Black Abolitionist Tour of London, 1 February (other dates are available)

Dr Hannah-Rose Murray (from the University of Edinburgh) leads a 90-minute virtual walking tour of London, highlighting five sites where African American activists made an important impact on the UK landscape.

Making space for nature – Royal Geographic Society, 3 February

The climate crisis and environmental degradation is driving an ecological crisis that threatens much of our wildlife and our way of life. Given the chance, nature can help to address and limit the impact of climate change but we need to make more space for nature.

In this talk, Brian Bleese, CEO Dorset Wildlife Trust, will discuss priorities and opportunities for rewilding and nature recovery networks.

Welsh Language Music Day (Dydd Miwsig Cymru in Welsh), Wales wide, 4 February

You can join the seventh annual Welsh Language Music Day/ Dydd Miwsig Cymru. It is the celebration of all the forms of Welsh Language music with gigs all over the country.

Let`s celebrate Welsh Language music.

LGBTQ+ History Month: From China to UK, Qiuyan Chen’s journey as a LGBTQ+ activist, 12 February  

Qiuyan Chen is an LGBTQ+ activist and artist. She is co-curator of the Queer Chinese Community Art Festival 2021 and a London School of Economics (LSE) Gender alumni. She initiated campaigns in China, ‘Say No to Homophobic Textbooks’ and ‘All Teachers out for LGBTQ+’, which called for equality.

Join in to get to know her story and build alliances.

Fort William Mountain Festival, 16 – 20 February

The Fort William Mountain Festival welcomes you to the Outdoor Capital of the UK. The festival is volunteer led by a team of passionate people who love the outdoors and equally as keen to make your experience of the festival the very best it can be.

The festival takes place over several festivals in Fort William and will include hiking, talks, podcasts and film screenings.

Curators Talk: Blue Sky Thinking, Ulster Museum, Belfast, 17 February

Blue Sky Thinking (2019) by Patrick Goddard is a powerful and visually impressive sculpture conceived as a floor-based installation – it is made up of 180 lead sculptures, with lead recycled from London roofs, each depicting the form of a Ring-necked Parakeet. The work addresses the scale and immediacy of climate emergency and explores themes of migration and naturalisation.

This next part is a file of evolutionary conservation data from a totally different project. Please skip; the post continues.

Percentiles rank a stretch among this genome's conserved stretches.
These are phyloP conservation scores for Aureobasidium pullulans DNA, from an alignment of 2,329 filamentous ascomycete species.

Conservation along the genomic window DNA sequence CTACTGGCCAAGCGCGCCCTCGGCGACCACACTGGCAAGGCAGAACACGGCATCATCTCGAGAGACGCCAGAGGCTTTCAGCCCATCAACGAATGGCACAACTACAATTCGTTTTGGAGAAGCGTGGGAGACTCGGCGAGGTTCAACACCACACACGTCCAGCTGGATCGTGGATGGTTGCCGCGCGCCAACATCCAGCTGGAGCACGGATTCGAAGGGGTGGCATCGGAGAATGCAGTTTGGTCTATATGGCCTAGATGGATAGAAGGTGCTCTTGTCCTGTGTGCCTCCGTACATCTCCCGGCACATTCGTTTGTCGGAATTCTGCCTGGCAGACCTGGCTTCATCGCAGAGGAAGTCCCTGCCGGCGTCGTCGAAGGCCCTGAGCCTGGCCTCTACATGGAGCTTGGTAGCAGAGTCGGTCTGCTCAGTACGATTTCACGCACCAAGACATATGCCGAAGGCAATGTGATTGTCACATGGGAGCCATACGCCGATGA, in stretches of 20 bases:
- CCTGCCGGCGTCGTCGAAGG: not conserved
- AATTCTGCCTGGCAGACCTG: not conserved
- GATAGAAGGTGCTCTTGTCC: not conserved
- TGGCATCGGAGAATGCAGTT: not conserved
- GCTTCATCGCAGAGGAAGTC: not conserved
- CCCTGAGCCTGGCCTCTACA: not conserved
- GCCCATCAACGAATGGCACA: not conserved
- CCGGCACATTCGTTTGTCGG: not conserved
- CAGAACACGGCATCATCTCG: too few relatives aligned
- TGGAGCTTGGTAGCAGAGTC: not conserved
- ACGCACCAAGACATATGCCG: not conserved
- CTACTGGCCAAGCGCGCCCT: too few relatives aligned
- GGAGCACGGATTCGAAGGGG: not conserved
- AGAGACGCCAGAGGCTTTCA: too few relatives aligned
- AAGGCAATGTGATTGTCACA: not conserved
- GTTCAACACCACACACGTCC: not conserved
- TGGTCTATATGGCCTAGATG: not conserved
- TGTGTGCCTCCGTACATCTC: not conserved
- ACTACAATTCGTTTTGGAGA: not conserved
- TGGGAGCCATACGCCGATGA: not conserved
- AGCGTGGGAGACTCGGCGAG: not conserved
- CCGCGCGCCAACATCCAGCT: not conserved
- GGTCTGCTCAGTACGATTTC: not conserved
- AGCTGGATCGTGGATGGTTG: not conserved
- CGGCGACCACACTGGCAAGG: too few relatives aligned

Annual Paisley Book Festival, 17 to 26 February

The Annual Paisley Book Festival will showcase some of the best and most diverse voices published today in Scotland and beyond. The 2022 festival is a response to Scotland’s Year of Stories, and the theme is “Stories Mak Us” – encouraging discussions on a range of topics, from storytelling and Scots/Gaelic events to thinking about how fiction has helped us through the pandemic.

The festival will be a blended programme of live and digital events.

Northern Ireland Science Festival, 17 – 27 February

Established in 2014, the Northern Ireland Science Festival has grown to become the largest celebration of its kind on the island of Ireland and one of the leading Science Festivals in Europe.

The Northern Ireland Science Festival offers a stimulating and wide range of events focusing on the wonders of science, technology, engineering, and mathematics. There are more than 180 events, in person and online over the 11 days of the festival to enjoy for all ages.

Sights of Wonder: Photographs from the 1862 Royal Tour – The Barber Institute of Fine Arts, University of Birmingham, 1 – 28 February

Pyramids, sphinxes, temples and shrines: breath taking views of these ancient and often iconic landmarks, captured by pioneering Victorian photographer Francis Bedford.

In 1862, Francis Bedford joined Albert Edward – the Prince of Wales and future King Edward VII – on a four-month journey through the eastern Mediterranean. His innovative photographs were exhibited on their return to a public excited to see sites they had only ever seen before in prints and paintings.

Hadrian’s Wall 1900 Festival 2022 – In Search of Hadrian’s Wall in Ouseburn, 20 February

The year 2022 marks 1900 years since World Heritage Site Hadrian’s Wall was built. Hadrian’s Wall is one of the world’s most iconic landmarks and a popular destination for visitors near and far.

Go on a guided walk from Newcastle city centre to walk Hadrian’s Wall and find out more about one of Britain’s most ancient monuments.

Hadrian’s Wall 1900 will showcase events all year, so make sure you check out the website for more events if you cannot come to this one.

The World of Stonehenge, London, 17 February to 17 July

The Stonehenge Exhibition at the British Museum will explore the story of Stonehenge, bringing together over 430 objects. These objects help to put Stonehenge into historical context and offer a glimpse into the worldview of Neolithic people.

Picturesque Walks in Wales

Whilst Wales continues to be closed for major events due to the pandemic, take this opportunity to go and visit some of Wales’ beautiful and dramatic views and monuments.

From old piers to dramatic lighthouses via sweeping quays and beautiful bays, the coastline of Wales is an Instagrammer’s dream. Visit Wales have put together a list of ten must-see landmarks for you and your camera.